12. Human Research
14. Animal Research
Original research article
An original research article is based on original, basic and applied research and/or analysis. This type of article aims to describe significant and novel research. Authors of original research articles must confirm that the essential findings presented have never been published or under consideration elsewhere.
This article type typically has at least 5 tables and/or figures in total, approximately 40 references, and 7,000 words (inclusive of Abstract and References).
A review article provides scholarly survey as well as balanced summarization and highlights of recent developments in a research field or emerging/future trends. Authors should ensure that all perspectives from different works are linked in balanced and cohesive manner, taking into consideration different schools of thought.
This article type typically has at least 5 tables and/or figures in total, approximately 70 references, and 7,000 words (inclusive of Abstract and References).
A perspective article contains the author's scholarly opinions on a particular subject area or topic. Unlike a review, a perspective article covers a more specific part of the field, aiming to provide new insights into the subject matter. However, these perspectives or opinions should be objective in line with the spirit of academia. A good perspective piece should stimulate further discussions and initiate novel experiments.
This article type typically has 5 tables and/or figures in total, approximately 70 references, and 7,000 words (inclusive of Abstract and References).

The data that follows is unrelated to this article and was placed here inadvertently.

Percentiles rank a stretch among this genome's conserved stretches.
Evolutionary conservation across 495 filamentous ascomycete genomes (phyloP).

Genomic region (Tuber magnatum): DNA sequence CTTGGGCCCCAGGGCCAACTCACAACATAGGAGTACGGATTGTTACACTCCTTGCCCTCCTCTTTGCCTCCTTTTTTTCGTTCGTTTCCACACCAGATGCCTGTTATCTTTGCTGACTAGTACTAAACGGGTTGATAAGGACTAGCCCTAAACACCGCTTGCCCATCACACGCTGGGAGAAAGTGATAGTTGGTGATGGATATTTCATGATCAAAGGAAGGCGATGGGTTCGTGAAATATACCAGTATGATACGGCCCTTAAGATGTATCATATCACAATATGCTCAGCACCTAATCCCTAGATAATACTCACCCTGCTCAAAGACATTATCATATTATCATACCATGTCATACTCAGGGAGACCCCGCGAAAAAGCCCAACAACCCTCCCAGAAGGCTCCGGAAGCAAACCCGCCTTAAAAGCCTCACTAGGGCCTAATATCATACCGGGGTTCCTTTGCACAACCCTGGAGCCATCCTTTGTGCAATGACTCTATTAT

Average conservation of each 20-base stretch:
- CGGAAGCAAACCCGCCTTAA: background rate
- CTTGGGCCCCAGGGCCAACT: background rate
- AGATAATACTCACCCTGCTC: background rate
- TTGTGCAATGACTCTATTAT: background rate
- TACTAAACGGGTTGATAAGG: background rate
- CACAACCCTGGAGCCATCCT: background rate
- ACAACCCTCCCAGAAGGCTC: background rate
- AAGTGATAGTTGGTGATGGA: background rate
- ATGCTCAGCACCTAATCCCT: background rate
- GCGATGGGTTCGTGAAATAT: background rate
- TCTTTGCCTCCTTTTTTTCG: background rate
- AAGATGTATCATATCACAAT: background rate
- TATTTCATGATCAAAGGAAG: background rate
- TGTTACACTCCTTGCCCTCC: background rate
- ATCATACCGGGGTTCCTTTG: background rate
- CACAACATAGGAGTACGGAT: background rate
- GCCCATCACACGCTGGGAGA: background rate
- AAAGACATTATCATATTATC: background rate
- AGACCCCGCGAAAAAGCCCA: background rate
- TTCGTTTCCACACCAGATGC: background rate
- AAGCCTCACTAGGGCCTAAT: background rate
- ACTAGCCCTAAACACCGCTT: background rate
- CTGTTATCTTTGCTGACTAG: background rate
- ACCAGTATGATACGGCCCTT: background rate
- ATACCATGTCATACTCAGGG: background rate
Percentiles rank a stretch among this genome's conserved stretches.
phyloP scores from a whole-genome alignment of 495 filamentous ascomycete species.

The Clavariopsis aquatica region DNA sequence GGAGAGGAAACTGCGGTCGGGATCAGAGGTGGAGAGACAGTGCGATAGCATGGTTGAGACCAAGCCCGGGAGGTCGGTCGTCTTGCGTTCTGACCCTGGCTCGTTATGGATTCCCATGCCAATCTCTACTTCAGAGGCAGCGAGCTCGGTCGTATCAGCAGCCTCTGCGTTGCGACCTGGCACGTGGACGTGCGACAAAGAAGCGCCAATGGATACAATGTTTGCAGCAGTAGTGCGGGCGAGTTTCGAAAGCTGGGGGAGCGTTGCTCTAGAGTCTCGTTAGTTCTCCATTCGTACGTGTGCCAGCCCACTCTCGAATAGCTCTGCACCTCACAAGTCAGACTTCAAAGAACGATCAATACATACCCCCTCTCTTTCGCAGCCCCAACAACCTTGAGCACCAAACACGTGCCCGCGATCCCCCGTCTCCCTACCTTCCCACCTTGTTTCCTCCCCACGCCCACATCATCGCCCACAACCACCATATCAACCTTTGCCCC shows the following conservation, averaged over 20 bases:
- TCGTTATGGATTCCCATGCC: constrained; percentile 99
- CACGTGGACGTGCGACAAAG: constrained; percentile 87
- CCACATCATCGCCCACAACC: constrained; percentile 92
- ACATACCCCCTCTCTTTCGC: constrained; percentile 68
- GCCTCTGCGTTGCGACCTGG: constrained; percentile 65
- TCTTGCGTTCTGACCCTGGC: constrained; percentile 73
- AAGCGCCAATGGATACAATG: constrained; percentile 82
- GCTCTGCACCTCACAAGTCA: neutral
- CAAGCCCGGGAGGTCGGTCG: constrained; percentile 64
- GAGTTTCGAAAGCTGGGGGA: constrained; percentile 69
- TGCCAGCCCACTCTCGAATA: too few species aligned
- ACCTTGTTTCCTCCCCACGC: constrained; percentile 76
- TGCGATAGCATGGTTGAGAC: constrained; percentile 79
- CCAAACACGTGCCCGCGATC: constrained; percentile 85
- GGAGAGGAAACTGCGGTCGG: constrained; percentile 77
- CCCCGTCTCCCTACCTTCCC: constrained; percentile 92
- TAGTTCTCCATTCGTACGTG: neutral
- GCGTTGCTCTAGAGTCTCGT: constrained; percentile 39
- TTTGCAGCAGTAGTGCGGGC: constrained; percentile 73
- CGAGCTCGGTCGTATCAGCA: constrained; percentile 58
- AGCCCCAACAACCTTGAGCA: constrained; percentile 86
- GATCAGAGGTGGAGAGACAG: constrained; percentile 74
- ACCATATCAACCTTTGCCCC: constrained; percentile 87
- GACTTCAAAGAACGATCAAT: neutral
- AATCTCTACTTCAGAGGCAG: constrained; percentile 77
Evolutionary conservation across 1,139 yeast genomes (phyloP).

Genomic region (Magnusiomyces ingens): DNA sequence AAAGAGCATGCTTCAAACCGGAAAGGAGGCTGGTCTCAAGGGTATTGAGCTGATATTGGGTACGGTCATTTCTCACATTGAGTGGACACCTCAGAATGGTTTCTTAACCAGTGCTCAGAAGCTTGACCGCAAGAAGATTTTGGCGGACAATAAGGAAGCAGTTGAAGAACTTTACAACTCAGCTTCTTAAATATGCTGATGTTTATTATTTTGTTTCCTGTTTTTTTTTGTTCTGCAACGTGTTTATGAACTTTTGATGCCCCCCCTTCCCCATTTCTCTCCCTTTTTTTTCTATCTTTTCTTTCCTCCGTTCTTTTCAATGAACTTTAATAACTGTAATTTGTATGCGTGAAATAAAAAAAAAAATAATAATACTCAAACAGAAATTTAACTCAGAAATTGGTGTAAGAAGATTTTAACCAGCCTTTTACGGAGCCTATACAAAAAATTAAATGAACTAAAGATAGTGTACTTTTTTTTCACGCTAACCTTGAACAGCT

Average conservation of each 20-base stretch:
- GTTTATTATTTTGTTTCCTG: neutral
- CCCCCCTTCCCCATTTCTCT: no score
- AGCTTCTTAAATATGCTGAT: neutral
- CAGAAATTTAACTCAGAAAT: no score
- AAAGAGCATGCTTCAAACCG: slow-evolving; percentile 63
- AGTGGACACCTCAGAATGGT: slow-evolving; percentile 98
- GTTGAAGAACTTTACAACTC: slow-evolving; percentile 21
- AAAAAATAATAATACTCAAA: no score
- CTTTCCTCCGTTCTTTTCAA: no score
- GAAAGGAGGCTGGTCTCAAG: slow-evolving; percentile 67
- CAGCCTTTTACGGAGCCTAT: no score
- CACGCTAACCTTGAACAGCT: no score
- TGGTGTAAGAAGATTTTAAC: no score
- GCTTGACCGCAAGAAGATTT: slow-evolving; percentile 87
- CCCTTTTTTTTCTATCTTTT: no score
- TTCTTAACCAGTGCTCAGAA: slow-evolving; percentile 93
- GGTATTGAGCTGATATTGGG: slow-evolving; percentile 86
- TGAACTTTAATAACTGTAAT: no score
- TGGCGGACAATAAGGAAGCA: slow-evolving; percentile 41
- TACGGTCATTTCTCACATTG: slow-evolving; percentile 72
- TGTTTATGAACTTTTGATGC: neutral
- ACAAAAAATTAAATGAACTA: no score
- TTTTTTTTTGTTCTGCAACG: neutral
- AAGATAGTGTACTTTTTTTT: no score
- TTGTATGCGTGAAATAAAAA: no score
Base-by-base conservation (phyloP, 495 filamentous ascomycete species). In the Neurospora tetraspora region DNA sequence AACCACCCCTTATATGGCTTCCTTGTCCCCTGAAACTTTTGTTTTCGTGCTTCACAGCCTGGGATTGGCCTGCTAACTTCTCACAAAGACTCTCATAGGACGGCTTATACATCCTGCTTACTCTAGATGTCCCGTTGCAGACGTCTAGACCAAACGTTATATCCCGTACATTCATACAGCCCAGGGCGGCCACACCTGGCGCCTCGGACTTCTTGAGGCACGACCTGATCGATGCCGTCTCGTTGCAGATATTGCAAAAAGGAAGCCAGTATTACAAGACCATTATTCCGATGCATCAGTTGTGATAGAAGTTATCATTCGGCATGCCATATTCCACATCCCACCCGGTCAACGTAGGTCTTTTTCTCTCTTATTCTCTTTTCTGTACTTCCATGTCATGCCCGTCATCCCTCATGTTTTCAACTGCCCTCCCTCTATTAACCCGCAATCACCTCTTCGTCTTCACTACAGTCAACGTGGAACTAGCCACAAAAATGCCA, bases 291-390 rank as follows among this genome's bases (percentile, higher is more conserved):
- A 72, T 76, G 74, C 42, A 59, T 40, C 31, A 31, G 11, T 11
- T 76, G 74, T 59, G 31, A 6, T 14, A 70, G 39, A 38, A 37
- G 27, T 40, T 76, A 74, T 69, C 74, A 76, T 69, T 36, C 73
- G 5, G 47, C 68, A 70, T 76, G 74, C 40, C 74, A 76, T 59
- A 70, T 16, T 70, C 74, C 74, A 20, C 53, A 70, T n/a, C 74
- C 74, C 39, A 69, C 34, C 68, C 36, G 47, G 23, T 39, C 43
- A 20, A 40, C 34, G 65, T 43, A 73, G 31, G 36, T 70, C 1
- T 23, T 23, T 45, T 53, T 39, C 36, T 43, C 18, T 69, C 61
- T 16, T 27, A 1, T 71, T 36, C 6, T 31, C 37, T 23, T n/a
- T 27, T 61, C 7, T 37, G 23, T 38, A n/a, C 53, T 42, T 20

A case report serves to communicate unique observations or findings from a human patient that are useful to the growing literature in the field of translational medicine. These findings include and are not limited to the use of new diagnostic and detection techniques and improvement of treatment outcome through interdisciplinary approach. The case as described in a case report must involve an important area of health and the report should present a clear and useful message.
This article type typically has 1-3 tables and/or figures in total, approximately 15 references, and 2,000 words (inclusive of Abstract and References). In Global Translational Medicine, the abstract of a case report is unstructured and should be in the length of 100-150 words. The main text should contain 4 main sections: Background, Case presentation, Discussion, and Conclusion.
This article type is a collection of unsolicited letters from the readers who wish to comment on specific articles published in Global Translational Medicine or another field-related journal. Alternatively, a letter can be written on an unrelated topic of interest to the journal’s readership.
Ideally, a letter should present an in-depth, scholarly re-analysis of a previously published article in Global Translational Medicine or in another field-related journal, accompanied by the reader’s constructive insights and comments. Letters containing new ideas, supporting data or data criticizing the indicated article may be subjected to peer review at editors’ discretion. Authors should specify the intended recipient of the letters, i.e., Editor or specific author(s).